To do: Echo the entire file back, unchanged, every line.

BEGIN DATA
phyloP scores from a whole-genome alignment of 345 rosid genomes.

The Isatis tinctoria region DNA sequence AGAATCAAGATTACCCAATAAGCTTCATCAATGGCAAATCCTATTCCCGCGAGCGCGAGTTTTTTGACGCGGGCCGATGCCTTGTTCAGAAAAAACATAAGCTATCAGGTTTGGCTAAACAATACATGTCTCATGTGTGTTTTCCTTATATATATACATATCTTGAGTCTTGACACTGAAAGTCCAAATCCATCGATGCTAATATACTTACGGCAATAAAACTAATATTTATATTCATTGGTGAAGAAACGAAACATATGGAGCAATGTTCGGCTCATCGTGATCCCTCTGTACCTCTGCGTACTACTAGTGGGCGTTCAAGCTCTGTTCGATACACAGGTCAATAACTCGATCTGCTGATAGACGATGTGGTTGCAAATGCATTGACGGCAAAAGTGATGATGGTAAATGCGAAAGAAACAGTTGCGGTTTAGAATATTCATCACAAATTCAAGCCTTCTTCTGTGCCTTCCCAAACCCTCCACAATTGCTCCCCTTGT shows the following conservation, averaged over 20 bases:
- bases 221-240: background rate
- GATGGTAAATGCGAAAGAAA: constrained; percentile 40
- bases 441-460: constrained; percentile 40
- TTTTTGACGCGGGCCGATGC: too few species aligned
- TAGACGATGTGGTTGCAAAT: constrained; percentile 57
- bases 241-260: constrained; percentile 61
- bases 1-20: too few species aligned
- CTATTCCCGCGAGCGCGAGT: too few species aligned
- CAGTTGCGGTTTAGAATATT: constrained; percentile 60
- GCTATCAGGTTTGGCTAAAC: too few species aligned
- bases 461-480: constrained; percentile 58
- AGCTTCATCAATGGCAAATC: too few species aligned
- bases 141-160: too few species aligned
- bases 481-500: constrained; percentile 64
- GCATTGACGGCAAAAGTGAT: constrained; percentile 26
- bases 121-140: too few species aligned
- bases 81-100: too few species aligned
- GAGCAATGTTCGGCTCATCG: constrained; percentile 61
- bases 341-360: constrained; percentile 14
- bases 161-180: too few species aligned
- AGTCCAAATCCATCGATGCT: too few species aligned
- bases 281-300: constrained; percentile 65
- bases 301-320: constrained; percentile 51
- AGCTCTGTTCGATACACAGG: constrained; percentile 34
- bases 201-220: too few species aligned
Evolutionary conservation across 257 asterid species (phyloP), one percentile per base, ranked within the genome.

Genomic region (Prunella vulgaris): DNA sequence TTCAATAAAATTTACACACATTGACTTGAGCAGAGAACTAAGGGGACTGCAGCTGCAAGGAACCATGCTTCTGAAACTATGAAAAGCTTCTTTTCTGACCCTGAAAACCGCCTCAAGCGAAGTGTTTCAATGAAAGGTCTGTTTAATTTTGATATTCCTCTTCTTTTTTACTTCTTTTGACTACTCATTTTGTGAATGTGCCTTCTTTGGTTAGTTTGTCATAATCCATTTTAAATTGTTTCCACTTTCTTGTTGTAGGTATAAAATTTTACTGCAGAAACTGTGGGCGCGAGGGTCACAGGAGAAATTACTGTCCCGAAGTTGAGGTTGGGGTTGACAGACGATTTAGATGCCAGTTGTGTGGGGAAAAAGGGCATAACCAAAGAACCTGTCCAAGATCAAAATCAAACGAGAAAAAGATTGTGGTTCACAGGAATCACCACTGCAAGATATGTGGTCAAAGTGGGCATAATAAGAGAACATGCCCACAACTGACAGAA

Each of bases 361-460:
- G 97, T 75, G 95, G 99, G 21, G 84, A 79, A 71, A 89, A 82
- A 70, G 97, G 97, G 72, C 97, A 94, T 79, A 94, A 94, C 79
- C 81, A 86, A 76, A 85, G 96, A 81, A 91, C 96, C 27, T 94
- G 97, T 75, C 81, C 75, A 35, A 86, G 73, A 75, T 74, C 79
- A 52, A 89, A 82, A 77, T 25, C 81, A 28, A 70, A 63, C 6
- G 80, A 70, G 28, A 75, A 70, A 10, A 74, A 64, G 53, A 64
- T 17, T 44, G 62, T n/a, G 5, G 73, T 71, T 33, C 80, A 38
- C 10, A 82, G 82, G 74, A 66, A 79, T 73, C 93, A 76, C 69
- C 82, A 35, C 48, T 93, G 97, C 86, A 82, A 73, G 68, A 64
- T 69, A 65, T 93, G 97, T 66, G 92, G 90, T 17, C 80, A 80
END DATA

phyloP scores from a whole-genome alignment of 345 rosid genomes.

The Isatis tinctoria region DNA sequence AGAATCAAGATTACCCAATAAGCTTCATCAATGGCAAATCCTATTCCCGCGAGCGCGAGTTTTTTGACGCGGGCCGATGCCTTGTTCAGAAAAAACATAAGCTATCAGGTTTGGCTAAACAATACATGTCTCATGTGTGTTTTCCTTATATATATACATATCTTGAGTCTTGACACTGAAAGTCCAAATCCATCGATGCTAATATACTTACGGCAATAAAACTAATATTTATATTCATTGGTGAAGAAACGAAACATATGGAGCAATGTTCGGCTCATCGTGATCCCTCTGTACCTCTGCGTACTACTAGTGGGCGTTCAAGCTCTGTTCGATACACAGGTCAATAACTCGATCTGCTGATAGACGATGTGGTTGCAAATGCATTGACGGCAAAAGTGATGATGGTAAATGCGAAAGAAACAGTTGCGGTTTAGAATATTCATCACAAATTCAAGCCTTCTTCTGTGCCTTCCCAAACCCTCCACAATTGCTCCCCTTGT shows the following conservation, averaged over 20 bases:
- bases 221-240: background rate
- GATGGTAAATGCGAAAGAAA: constrained; percentile 40
- bases 441-460: constrained; percentile 40
- TTTTTGACGCGGGCCGATGC: too few species aligned
- TAGACGATGTGGTTGCAAAT: constrained; percentile 57
- bases 241-260: constrained; percentile 61
- bases 1-20: too few species aligned
- CTATTCCCGCGAGCGCGAGT: too few species aligned
- CAGTTGCGGTTTAGAATATT: constrained; percentile 60
- GCTATCAGGTTTGGCTAAAC: too few species aligned
- bases 461-480: constrained; percentile 58
- AGCTTCATCAATGGCAAATC: too few species aligned
- bases 141-160: too few species aligned
- bases 481-500: constrained; percentile 64
- GCATTGACGGCAAAAGTGAT: constrained; percentile 26
- bases 121-140: too few species aligned
- bases 81-100: too few species aligned
- GAGCAATGTTCGGCTCATCG: constrained; percentile 61
- bases 341-360: constrained; percentile 14
- bases 161-180: too few species aligned
- AGTCCAAATCCATCGATGCT: too few species aligned
- bases 281-300: constrained; percentile 65
- bases 301-320: constrained; percentile 51
- AGCTCTGTTCGATACACAGG: constrained; percentile 34
- bases 201-220: too few species aligned
Evolutionary conservation across 257 asterid species (phyloP), one percentile per base, ranked within the genome.

Genomic region (Prunella vulgaris): DNA sequence TTCAATAAAATTTACACACATTGACTTGAGCAGAGAACTAAGGGGACTGCAGCTGCAAGGAACCATGCTTCTGAAACTATGAAAAGCTTCTTTTCTGACCCTGAAAACCGCCTCAAGCGAAGTGTTTCAATGAAAGGTCTGTTTAATTTTGATATTCCTCTTCTTTTTTACTTCTTTTGACTACTCATTTTGTGAATGTGCCTTCTTTGGTTAGTTTGTCATAATCCATTTTAAATTGTTTCCACTTTCTTGTTGTAGGTATAAAATTTTACTGCAGAAACTGTGGGCGCGAGGGTCACAGGAGAAATTACTGTCCCGAAGTTGAGGTTGGGGTTGACAGACGATTTAGATGCCAGTTGTGTGGGGAAAAAGGGCATAACCAAAGAACCTGTCCAAGATCAAAATCAAACGAGAAAAAGATTGTGGTTCACAGGAATCACCACTGCAAGATATGTGGTCAAAGTGGGCATAATAAGAGAACATGCCCACAACTGACAGAA

Each of bases 361-460:
- G 97, T 75, G 95, G 99, G 21, G 84, A 79, A 71, A 89, A 82
- A 70, G 97, G 97, G 72, C 97, A 94, T 79, A 94, A 94, C 79
- C 81, A 86, A 76, A 85, G 96, A 81, A 91, C 96, C 27, T 94
- G 97, T 75, C 81, C 75, A 35, A 86, G 73, A 75, T 74, C 79
- A 52, A 89, A 82, A 77, T 25, C 81, A 28, A 70, A 63, C 6
- G 80, A 70, G 28, A 75, A 70, A 10, A 74, A 64, G 53, A 64
- T 17, T 44, G 62, T n/a, G 5, G 73, T 71, T 33, C 80, A 38
- C 10, A 82, G 82, G 74, A 66, A 79, T 73, C 93, A 76, C 69
- C 82, A 35, C 48, T 93, G 97, C 86, A 82, A 73, G 68, A 64
- T 69, A 65, T 93, G 97, T 66, G 92, G 90, T 17, C 80, A 80